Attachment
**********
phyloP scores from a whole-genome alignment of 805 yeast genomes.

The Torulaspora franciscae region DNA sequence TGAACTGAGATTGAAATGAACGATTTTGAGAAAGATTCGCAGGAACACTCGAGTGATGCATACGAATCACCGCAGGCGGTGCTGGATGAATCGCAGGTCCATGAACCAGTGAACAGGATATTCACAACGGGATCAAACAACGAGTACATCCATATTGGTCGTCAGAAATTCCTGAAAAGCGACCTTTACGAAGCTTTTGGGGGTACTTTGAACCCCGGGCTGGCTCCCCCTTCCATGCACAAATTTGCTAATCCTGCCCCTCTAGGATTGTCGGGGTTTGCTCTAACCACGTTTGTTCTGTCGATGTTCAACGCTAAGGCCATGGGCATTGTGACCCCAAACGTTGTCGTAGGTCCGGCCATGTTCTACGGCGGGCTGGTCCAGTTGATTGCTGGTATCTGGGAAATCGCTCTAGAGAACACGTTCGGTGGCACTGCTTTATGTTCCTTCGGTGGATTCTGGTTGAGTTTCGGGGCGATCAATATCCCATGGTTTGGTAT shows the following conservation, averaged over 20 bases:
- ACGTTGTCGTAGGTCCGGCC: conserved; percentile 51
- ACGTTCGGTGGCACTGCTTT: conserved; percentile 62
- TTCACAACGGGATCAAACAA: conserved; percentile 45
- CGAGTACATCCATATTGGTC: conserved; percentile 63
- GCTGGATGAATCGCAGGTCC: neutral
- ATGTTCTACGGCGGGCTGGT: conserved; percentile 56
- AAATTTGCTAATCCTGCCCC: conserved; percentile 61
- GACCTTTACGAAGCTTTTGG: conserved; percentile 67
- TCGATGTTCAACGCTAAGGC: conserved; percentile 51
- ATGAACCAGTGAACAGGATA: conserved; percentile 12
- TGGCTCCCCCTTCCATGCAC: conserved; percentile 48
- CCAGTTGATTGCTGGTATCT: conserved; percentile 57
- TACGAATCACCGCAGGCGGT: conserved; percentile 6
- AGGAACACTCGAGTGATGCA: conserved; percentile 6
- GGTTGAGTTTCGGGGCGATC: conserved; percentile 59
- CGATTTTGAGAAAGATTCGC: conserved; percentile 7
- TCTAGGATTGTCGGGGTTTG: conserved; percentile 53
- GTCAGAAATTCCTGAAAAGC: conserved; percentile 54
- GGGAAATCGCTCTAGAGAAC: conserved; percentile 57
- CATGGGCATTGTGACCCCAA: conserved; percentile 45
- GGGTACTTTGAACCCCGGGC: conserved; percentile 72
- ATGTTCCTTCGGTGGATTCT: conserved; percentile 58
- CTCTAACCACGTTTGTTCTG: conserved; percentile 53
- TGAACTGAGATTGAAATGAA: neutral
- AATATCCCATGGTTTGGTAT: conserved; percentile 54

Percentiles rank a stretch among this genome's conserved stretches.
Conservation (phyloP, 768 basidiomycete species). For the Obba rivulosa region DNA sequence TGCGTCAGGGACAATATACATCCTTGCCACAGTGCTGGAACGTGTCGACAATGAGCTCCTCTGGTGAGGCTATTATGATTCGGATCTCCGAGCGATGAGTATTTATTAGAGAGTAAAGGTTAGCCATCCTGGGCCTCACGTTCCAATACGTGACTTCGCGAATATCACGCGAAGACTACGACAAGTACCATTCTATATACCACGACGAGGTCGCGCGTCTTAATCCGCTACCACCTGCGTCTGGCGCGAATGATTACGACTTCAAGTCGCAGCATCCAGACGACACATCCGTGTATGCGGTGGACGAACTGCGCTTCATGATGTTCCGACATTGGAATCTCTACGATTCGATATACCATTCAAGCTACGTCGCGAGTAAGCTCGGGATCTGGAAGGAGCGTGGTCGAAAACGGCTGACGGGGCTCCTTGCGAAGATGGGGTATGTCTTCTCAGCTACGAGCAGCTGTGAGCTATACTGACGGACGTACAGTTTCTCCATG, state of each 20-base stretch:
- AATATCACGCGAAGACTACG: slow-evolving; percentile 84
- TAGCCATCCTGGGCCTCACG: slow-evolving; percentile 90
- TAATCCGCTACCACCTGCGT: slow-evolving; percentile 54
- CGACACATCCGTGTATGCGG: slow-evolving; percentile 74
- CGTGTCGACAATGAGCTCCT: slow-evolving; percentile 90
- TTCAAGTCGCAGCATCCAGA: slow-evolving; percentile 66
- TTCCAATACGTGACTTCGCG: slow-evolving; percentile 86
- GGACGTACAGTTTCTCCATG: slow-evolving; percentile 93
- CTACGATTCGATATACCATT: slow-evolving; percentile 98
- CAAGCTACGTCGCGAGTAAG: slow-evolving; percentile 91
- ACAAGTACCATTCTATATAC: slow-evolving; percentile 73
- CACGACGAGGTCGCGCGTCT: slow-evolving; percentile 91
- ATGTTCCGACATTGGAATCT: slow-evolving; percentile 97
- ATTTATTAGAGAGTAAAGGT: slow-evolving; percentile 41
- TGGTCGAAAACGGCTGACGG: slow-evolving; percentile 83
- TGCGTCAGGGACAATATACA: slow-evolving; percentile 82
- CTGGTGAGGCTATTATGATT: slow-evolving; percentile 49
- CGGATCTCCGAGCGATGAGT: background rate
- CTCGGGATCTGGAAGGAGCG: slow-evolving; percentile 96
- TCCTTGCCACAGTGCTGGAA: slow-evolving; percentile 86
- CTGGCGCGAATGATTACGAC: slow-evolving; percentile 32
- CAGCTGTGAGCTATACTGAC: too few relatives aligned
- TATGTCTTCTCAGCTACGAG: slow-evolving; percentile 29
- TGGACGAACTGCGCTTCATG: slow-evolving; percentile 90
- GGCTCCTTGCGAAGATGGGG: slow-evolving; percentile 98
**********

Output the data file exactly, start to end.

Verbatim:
phyloP scores from a whole-genome alignment of 805 yeast genomes.

The Torulaspora franciscae region DNA sequence TGAACTGAGATTGAAATGAACGATTTTGAGAAAGATTCGCAGGAACACTCGAGTGATGCATACGAATCACCGCAGGCGGTGCTGGATGAATCGCAGGTCCATGAACCAGTGAACAGGATATTCACAACGGGATCAAACAACGAGTACATCCATATTGGTCGTCAGAAATTCCTGAAAAGCGACCTTTACGAAGCTTTTGGGGGTACTTTGAACCCCGGGCTGGCTCCCCCTTCCATGCACAAATTTGCTAATCCTGCCCCTCTAGGATTGTCGGGGTTTGCTCTAACCACGTTTGTTCTGTCGATGTTCAACGCTAAGGCCATGGGCATTGTGACCCCAAACGTTGTCGTAGGTCCGGCCATGTTCTACGGCGGGCTGGTCCAGTTGATTGCTGGTATCTGGGAAATCGCTCTAGAGAACACGTTCGGTGGCACTGCTTTATGTTCCTTCGGTGGATTCTGGTTGAGTTTCGGGGCGATCAATATCCCATGGTTTGGTAT shows the following conservation, averaged over 20 bases:
- ACGTTGTCGTAGGTCCGGCC: conserved; percentile 51
- ACGTTCGGTGGCACTGCTTT: conserved; percentile 62
- TTCACAACGGGATCAAACAA: conserved; percentile 45
- CGAGTACATCCATATTGGTC: conserved; percentile 63
- GCTGGATGAATCGCAGGTCC: neutral
- ATGTTCTACGGCGGGCTGGT: conserved; percentile 56
- AAATTTGCTAATCCTGCCCC: conserved; percentile 61
- GACCTTTACGAAGCTTTTGG: conserved; percentile 67
- TCGATGTTCAACGCTAAGGC: conserved; percentile 51
- ATGAACCAGTGAACAGGATA: conserved; percentile 12
- TGGCTCCCCCTTCCATGCAC: conserved; percentile 48
- CCAGTTGATTGCTGGTATCT: conserved; percentile 57
- TACGAATCACCGCAGGCGGT: conserved; percentile 6
- AGGAACACTCGAGTGATGCA: conserved; percentile 6
- GGTTGAGTTTCGGGGCGATC: conserved; percentile 59
- CGATTTTGAGAAAGATTCGC: conserved; percentile 7
- TCTAGGATTGTCGGGGTTTG: conserved; percentile 53
- GTCAGAAATTCCTGAAAAGC: conserved; percentile 54
- GGGAAATCGCTCTAGAGAAC: conserved; percentile 57
- CATGGGCATTGTGACCCCAA: conserved; percentile 45
- GGGTACTTTGAACCCCGGGC: conserved; percentile 72
- ATGTTCCTTCGGTGGATTCT: conserved; percentile 58
- CTCTAACCACGTTTGTTCTG: conserved; percentile 53
- TGAACTGAGATTGAAATGAA: neutral
- AATATCCCATGGTTTGGTAT: conserved; percentile 54

Percentiles rank a stretch among this genome's conserved stretches.
Conservation (phyloP, 768 basidiomycete species). For the Obba rivulosa region DNA sequence TGCGTCAGGGACAATATACATCCTTGCCACAGTGCTGGAACGTGTCGACAATGAGCTCCTCTGGTGAGGCTATTATGATTCGGATCTCCGAGCGATGAGTATTTATTAGAGAGTAAAGGTTAGCCATCCTGGGCCTCACGTTCCAATACGTGACTTCGCGAATATCACGCGAAGACTACGACAAGTACCATTCTATATACCACGACGAGGTCGCGCGTCTTAATCCGCTACCACCTGCGTCTGGCGCGAATGATTACGACTTCAAGTCGCAGCATCCAGACGACACATCCGTGTATGCGGTGGACGAACTGCGCTTCATGATGTTCCGACATTGGAATCTCTACGATTCGATATACCATTCAAGCTACGTCGCGAGTAAGCTCGGGATCTGGAAGGAGCGTGGTCGAAAACGGCTGACGGGGCTCCTTGCGAAGATGGGGTATGTCTTCTCAGCTACGAGCAGCTGTGAGCTATACTGACGGACGTACAGTTTCTCCATG, state of each 20-base stretch:
- AATATCACGCGAAGACTACG: slow-evolving; percentile 84
- TAGCCATCCTGGGCCTCACG: slow-evolving; percentile 90
- TAATCCGCTACCACCTGCGT: slow-evolving; percentile 54
- CGACACATCCGTGTATGCGG: slow-evolving; percentile 74
- CGTGTCGACAATGAGCTCCT: slow-evolving; percentile 90
- TTCAAGTCGCAGCATCCAGA: slow-evolving; percentile 66
- TTCCAATACGTGACTTCGCG: slow-evolving; percentile 86
- GGACGTACAGTTTCTCCATG: slow-evolving; percentile 93
- CTACGATTCGATATACCATT: slow-evolving; percentile 98
- CAAGCTACGTCGCGAGTAAG: slow-evolving; percentile 91
- ACAAGTACCATTCTATATAC: slow-evolving; percentile 73
- CACGACGAGGTCGCGCGTCT: slow-evolving; percentile 91
- ATGTTCCGACATTGGAATCT: slow-evolving; percentile 97
- ATTTATTAGAGAGTAAAGGT: slow-evolving; percentile 41
- TGGTCGAAAACGGCTGACGG: slow-evolving; percentile 83
- TGCGTCAGGGACAATATACA: slow-evolving; percentile 82
- CTGGTGAGGCTATTATGATT: slow-evolving; percentile 49
- CGGATCTCCGAGCGATGAGT: background rate
- CTCGGGATCTGGAAGGAGCG: slow-evolving; percentile 96
- TCCTTGCCACAGTGCTGGAA: slow-evolving; percentile 86
- CTGGCGCGAATGATTACGAC: slow-evolving; percentile 32
- CAGCTGTGAGCTATACTGAC: too few relatives aligned
- TATGTCTTCTCAGCTACGAG: slow-evolving; percentile 29
- TGGACGAACTGCGCTTCATG: slow-evolving; percentile 90
- GGCTCCTTGCGAAGATGGGG: slow-evolving; percentile 98